1) Call Grisham and discuss your situation in explicit detail. Be specific regarding your boat and engine make, model, year; your use patterns (cruising, top speed, etc); your boating conditions (calm or rough water, rivers or lake's, etc); your boats typical setup (including weight, passengers, current setback, best propeller, etc); finally, your current performance results (speed, rpm, propeller dimensions, engine height, gearcase configuration, etc). Titus can then evaluate your setup and make his recommendations.
2) If your not familiar with removing a gearcase, have a professional do it for you - and re-install it when it returns
3) Be extra careful when packing your gearcase for shipment. Yours truly like to build a rigid box from pine and plywood, and secure the lower unit completely and carefully inside. When you ship it, insur eit heavily for possible damage. Track it on it's way to Grisham's shop and when he ships it back. A good Sporty complete is worth $5,000+ new, and a solid $2,000+ on the used market.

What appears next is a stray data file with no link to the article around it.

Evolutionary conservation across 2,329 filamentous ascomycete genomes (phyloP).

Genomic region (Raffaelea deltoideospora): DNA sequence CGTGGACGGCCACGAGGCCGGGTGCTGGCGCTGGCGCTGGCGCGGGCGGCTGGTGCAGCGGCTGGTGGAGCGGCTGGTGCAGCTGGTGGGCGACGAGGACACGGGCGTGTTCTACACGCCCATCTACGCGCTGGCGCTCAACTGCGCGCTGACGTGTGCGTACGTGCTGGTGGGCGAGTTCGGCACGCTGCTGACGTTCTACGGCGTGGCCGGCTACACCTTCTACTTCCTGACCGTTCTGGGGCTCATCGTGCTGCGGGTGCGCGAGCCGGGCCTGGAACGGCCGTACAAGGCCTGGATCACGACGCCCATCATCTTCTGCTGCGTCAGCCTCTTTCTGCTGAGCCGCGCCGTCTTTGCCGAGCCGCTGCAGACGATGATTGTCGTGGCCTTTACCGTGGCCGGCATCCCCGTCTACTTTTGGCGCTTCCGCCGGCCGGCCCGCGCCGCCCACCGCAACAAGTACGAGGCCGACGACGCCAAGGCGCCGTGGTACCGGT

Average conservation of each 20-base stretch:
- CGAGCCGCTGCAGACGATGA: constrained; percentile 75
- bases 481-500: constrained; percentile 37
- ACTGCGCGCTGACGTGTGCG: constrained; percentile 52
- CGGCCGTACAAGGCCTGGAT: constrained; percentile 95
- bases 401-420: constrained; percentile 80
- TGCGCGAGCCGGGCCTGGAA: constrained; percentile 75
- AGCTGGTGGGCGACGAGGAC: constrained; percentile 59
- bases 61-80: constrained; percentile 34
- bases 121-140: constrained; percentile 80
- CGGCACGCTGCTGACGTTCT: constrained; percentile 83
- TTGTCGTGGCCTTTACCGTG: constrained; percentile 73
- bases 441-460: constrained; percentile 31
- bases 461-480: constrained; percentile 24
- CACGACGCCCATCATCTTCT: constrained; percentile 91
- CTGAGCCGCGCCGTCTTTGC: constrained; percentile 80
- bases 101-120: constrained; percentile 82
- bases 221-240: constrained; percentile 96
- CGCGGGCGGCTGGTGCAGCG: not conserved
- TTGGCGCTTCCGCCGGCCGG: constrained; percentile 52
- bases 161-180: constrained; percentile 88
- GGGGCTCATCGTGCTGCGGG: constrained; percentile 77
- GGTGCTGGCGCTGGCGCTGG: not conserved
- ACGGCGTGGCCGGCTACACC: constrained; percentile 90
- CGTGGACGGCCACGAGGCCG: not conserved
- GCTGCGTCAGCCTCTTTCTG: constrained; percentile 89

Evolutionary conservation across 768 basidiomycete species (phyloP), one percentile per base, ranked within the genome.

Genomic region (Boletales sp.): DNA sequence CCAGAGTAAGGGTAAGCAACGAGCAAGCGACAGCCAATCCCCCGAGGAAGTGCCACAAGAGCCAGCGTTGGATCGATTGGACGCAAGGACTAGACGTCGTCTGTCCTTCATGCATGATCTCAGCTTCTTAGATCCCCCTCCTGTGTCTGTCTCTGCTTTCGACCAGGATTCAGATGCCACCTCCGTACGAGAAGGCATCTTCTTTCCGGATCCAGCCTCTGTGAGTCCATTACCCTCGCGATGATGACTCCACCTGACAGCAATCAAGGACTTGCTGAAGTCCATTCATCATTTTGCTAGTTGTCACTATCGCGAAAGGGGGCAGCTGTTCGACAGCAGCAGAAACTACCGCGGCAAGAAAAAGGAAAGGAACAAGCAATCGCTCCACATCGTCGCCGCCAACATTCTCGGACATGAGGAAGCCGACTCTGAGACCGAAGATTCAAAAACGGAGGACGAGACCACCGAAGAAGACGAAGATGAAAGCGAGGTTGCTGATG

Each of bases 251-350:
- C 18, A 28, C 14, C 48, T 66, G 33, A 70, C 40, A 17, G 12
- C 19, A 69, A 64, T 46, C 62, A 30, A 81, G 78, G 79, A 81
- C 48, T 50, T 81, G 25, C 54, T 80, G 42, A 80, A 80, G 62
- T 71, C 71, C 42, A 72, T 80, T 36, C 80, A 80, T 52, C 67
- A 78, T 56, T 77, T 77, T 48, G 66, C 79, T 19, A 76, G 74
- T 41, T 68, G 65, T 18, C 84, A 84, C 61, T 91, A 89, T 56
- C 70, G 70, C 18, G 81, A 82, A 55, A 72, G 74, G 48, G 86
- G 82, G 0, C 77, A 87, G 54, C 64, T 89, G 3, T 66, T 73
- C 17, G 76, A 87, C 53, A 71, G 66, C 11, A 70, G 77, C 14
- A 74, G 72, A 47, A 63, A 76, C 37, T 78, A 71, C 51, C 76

4) Don't try and have the mods done at the height of the boating season. You'll be disappointed in the turn around time. That's not a slam against Titus; he's busy all summer just like anyone else in the marine industry. Do your homework in the off-season, and you'll be ready to go come spring.